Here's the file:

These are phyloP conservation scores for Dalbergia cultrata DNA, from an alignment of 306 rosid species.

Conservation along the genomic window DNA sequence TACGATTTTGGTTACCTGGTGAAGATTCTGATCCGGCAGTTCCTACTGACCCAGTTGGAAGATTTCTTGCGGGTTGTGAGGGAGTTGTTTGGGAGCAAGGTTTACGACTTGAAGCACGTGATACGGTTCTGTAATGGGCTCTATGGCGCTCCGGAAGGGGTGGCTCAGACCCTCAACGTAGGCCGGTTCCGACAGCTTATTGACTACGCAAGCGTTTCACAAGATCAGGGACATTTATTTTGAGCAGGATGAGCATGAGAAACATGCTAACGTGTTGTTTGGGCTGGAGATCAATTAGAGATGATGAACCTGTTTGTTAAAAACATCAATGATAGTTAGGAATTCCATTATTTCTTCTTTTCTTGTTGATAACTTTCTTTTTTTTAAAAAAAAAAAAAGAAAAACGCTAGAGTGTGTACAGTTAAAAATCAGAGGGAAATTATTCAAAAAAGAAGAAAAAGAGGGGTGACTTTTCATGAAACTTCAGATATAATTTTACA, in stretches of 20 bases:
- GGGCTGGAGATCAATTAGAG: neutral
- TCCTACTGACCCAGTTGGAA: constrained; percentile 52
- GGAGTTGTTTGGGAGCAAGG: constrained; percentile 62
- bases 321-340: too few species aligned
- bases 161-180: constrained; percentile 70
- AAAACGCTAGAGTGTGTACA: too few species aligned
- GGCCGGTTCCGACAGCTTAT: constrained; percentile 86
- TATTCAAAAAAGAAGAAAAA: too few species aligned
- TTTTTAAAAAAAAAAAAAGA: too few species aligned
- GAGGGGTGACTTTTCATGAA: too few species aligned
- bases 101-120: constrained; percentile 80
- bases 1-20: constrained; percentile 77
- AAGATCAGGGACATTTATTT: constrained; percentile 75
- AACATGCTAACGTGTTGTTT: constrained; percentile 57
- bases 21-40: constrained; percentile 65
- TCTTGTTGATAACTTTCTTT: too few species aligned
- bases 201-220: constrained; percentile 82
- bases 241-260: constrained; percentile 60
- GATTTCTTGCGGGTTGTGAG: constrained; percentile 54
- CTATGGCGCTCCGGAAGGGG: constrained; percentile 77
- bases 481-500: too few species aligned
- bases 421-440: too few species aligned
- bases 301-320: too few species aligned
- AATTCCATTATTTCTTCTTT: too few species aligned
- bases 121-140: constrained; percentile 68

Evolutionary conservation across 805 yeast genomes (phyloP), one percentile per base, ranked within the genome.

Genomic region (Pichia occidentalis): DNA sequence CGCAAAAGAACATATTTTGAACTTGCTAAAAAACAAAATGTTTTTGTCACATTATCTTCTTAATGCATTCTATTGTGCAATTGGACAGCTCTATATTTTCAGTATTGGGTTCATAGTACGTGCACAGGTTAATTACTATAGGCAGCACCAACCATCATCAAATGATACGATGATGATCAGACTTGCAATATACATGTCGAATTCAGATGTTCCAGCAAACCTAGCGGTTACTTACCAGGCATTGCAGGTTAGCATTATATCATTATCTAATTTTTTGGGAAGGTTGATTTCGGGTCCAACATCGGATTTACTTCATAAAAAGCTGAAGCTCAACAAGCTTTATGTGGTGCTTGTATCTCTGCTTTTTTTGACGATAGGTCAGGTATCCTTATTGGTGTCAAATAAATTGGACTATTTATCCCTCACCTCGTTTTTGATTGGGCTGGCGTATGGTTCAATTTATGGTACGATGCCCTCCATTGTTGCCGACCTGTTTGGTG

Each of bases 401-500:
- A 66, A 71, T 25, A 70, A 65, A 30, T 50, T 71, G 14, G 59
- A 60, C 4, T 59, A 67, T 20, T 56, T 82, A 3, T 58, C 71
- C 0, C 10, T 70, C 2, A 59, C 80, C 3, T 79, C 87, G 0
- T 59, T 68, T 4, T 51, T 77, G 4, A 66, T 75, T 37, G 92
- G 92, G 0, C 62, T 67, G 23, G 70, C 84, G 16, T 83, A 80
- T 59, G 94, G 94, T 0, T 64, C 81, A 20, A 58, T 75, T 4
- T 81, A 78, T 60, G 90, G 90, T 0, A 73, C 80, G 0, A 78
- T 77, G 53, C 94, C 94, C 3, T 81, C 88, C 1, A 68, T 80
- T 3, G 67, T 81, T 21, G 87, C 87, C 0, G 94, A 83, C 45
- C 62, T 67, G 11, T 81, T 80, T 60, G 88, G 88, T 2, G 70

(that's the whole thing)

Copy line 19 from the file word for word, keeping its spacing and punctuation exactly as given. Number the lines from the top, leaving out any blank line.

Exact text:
- bases 201-220: constrained; percentile 82